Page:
A Pittsburgh union organizer's memoir about working in Arizona explores race, class, and more
Asked to envision labor organizing, some people today might think of picket lines. To others, the phrase might conjure old black-and-white photos of guys in hard hats.
But as ongoing union drives at workplaces like Amazon warehouses and Starbucks coffeehousesdemonstrate, labor organizing continues to evolve. And Pittsburgh-based author Daisy Pitkin’s new memoir “On The Line: A Story of Class, Solidarity, and Two Women’s Epic Fight To Start a Union,” (Algonquin Books) is a good place to start catching up. It illustrates how some unions operate today, and also how the reasons many workers want them haven’t changed all that much in a century or more.
The book covers a period of several years starting in 2003, when Pitkin, then a 25-year-old organizer for Workers United, was sent to the Phoenix area to help some 2,000 industrial-laundry workers there form unions.
The job lasted several years, for numerous reasons. Some had to do with the nature of the workforce. Industrial laundries are essentially factories that clean and press the linens for hospitals, hotels, and restaurants, from soiled ICU bedsheets to greasy napkins. The work is physically demanding and can be dangerous: hospital linens often come complete with scalpels, syringes, and even body parts. But while the workers had incentive to organize, most were Spanish-speaking immigrant women, and many feared retribution from their employers.
Other reasons have to do with U.S. labor law. Though it nominally gives workers the right to organize, said Pitkin in an interview, “labor law in this country is really broken and loopholed.”
For Pitkin and her fellow organizers, a key ally was Mexican-born Alma Gomez García, who was the crucial liaison to her fellow workers.
“It took years to organize the hundreds of workers in that laundry who, from the very beginning of the campaign, a majority of them wanted to have a union,” said Pitkin. “Regardless, the employer was able to delay and delay and pressure them and try to break their union because of loopholed labor law. And through that, Alma and I became really good friends.”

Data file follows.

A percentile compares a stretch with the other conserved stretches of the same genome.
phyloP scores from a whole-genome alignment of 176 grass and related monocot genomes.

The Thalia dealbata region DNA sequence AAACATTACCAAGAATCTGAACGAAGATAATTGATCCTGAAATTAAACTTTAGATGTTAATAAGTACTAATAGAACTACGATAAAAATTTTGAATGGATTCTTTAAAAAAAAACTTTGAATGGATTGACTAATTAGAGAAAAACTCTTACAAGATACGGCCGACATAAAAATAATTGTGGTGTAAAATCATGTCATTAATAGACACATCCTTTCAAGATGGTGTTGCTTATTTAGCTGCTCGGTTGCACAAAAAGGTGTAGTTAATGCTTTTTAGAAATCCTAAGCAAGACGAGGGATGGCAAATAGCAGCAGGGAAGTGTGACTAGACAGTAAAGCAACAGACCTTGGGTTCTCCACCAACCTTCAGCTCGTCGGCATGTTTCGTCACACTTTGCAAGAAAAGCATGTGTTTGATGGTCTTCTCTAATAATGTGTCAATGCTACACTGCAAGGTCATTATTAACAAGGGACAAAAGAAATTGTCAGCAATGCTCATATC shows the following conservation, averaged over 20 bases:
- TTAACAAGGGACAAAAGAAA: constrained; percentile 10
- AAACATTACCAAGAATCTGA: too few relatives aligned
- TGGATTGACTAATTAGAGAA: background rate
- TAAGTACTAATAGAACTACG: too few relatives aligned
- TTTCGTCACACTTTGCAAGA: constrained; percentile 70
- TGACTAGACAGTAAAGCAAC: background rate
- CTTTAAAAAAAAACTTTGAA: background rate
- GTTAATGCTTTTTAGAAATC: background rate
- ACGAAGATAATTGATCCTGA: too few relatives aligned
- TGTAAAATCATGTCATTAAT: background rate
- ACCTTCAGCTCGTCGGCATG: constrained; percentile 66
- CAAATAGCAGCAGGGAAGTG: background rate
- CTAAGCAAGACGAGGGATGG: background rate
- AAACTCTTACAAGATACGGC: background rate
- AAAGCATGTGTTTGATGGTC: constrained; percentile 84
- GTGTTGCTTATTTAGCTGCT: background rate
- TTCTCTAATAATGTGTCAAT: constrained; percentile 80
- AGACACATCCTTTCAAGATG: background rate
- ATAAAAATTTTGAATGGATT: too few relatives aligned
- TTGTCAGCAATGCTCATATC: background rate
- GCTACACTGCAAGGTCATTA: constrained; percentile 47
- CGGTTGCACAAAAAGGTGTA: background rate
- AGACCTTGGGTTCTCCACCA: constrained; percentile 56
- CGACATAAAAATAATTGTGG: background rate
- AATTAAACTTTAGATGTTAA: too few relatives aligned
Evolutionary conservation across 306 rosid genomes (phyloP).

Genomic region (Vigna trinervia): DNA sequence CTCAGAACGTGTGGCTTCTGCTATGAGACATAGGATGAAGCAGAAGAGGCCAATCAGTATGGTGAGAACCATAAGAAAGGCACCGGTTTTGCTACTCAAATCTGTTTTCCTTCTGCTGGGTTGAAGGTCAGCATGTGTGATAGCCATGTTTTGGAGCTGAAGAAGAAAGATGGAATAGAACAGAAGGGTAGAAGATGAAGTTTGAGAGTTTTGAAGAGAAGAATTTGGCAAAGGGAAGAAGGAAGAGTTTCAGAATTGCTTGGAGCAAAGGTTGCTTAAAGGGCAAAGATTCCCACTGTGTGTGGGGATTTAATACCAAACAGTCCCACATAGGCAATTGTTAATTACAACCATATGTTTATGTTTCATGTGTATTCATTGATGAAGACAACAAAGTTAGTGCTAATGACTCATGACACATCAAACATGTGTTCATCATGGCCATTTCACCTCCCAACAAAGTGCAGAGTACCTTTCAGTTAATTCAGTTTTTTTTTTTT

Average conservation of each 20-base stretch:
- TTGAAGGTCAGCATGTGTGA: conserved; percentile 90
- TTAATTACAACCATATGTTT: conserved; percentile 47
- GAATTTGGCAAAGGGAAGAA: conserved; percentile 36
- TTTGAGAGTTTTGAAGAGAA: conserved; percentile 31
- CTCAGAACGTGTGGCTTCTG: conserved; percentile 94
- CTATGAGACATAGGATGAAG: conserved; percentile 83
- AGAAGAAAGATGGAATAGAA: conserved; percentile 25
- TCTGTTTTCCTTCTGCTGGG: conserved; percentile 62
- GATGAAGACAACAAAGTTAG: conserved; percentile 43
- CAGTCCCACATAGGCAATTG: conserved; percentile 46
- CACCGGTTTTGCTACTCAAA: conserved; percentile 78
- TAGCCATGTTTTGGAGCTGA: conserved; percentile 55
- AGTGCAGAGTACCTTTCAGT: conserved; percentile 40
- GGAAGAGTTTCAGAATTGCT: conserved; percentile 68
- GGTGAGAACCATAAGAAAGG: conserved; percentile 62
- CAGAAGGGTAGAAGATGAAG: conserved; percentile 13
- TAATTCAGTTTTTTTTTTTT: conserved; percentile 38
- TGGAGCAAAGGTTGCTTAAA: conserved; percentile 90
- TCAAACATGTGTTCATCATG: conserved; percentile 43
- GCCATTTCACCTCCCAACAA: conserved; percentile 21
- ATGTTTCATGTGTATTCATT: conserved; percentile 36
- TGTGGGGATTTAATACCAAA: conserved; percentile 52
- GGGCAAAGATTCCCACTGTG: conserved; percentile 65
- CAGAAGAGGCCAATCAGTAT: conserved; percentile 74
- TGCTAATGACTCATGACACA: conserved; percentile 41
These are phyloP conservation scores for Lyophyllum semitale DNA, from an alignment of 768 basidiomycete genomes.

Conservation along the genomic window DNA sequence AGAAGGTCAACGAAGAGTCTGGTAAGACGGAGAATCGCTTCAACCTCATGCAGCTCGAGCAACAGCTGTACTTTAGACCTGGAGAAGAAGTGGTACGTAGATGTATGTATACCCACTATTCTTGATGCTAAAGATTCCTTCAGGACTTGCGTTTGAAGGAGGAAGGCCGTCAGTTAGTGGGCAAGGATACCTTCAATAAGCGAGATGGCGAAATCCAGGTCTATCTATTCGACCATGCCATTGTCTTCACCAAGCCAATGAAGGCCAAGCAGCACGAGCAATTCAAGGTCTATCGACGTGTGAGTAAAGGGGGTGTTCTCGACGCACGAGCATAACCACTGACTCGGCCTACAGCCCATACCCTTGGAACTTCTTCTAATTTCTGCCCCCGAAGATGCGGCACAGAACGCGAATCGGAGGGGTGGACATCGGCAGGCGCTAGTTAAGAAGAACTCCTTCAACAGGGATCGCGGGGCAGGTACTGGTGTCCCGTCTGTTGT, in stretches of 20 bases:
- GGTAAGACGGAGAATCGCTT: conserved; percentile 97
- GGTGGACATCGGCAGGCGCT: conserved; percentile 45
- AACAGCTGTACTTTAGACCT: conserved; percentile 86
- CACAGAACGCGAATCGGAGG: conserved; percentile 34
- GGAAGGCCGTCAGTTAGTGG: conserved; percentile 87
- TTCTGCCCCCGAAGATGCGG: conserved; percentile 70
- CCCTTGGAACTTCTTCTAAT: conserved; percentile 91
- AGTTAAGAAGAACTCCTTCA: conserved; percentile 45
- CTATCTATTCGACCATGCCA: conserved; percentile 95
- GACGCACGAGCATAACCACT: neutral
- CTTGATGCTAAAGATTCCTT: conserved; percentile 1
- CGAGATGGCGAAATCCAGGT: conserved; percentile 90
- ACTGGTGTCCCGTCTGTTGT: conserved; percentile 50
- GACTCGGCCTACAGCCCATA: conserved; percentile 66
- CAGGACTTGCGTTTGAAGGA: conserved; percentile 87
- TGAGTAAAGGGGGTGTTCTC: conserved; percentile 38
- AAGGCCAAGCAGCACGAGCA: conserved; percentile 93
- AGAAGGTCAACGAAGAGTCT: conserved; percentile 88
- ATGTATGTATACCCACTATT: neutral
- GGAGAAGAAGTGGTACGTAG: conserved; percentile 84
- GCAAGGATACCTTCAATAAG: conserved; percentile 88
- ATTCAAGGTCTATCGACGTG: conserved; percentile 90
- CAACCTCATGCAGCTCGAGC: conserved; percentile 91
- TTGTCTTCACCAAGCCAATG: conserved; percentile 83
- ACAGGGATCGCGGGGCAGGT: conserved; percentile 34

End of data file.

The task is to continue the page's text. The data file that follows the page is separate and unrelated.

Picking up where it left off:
“On The Line” chronicles the painstaking work of building a union under such conditions, much of which involves cultivating interpersonal networks among workers and organizers – and not to mention legal battles with employers. (Many of the laundries in question were owned by the multinational corporation Sodexo.)
Pitkin’s relationship with Alma is reflected in the book’s unusual style: It’s written to a “you,” who is Alma.
“We think of solidarity as sort of something that stands in contrast to a fight, and the language that we use to describe union organizing is often filled with that kind of conflict — fighting and standing up to the boss and taking power away from the boss,” said Pitkin. “And in my experience as an organizer, the moments where the union really builds its power are those kind of quieter moments. There are moments almost of intimacy, of deep caring between people, and establishing a network of that kind of caring. So I thought that in writing the book to Alma, it would invite readers to think about and maybe even feel some of that intimacy inside the real work of organizing.”
“Alma is really the gutsiest worker leader I've ever met,” Pitkin added.
Yet the very battle that brought Pitkin and García so close also ultimately tore the two friends apart, Pitkin writes. Some of that split was due to the appearance on the scene of a second union, whose activities incited more rancor than solidarity. But Pitkin also writes that she became increasingly aware of her own complicity in some of the top-down aspects of traditional labor organizing, which also played a role in dividing her and Alma.
Another important element of the book is Pitkin’s excavation of labor history, most notably the infamous Triangle Shirtwaist Fire of 1914. Nearly 150 garment workers died when their factory on the upper floors of a Manhattan building caught fire. Their employer had locked them in.
As with the industrial laundries of the 2000s, most of the Triangle workers were immigrant women with limited command of English. And Pitkin argues that although federal laws passed in the 1930s guaranteed many previously unprotected labor rights, subsequent watering down, and lax enforcement, has left workers today little better off than their early-20th-century counterparts.
Yet she also makes a larger point about how progress happens. Labor history is often told as a series of workplace disasters, or brave individuals standing up to power (like Sally Field’s character in the film “Norma Rae”). But Pitkin places the Triangle disaster in a context that shows it’s more about group action, and strategic planning, over the long haul.
Toward the end of “On The Line,” Pitkin, burnt out, quits the union and goes back to school. She never actually stopped organizing, she said: As a contingent faculty member at a university, she worked to win her colleagues more rights. She later moved to Pittsburgh, where she is an organizer with Workers United. One of her campaigns, in fact, is the one to unionize Starbucks workers. She also works with unionized employees at industrial laundries here.
“I realized that I missed the labor movement and the good work that goes on inside of it,” she said. “And also, I think what is true and what I always knew was true is that there is no real path toward a real movement of resistance if there's not an active, growing, vibrant labor movement in this country.”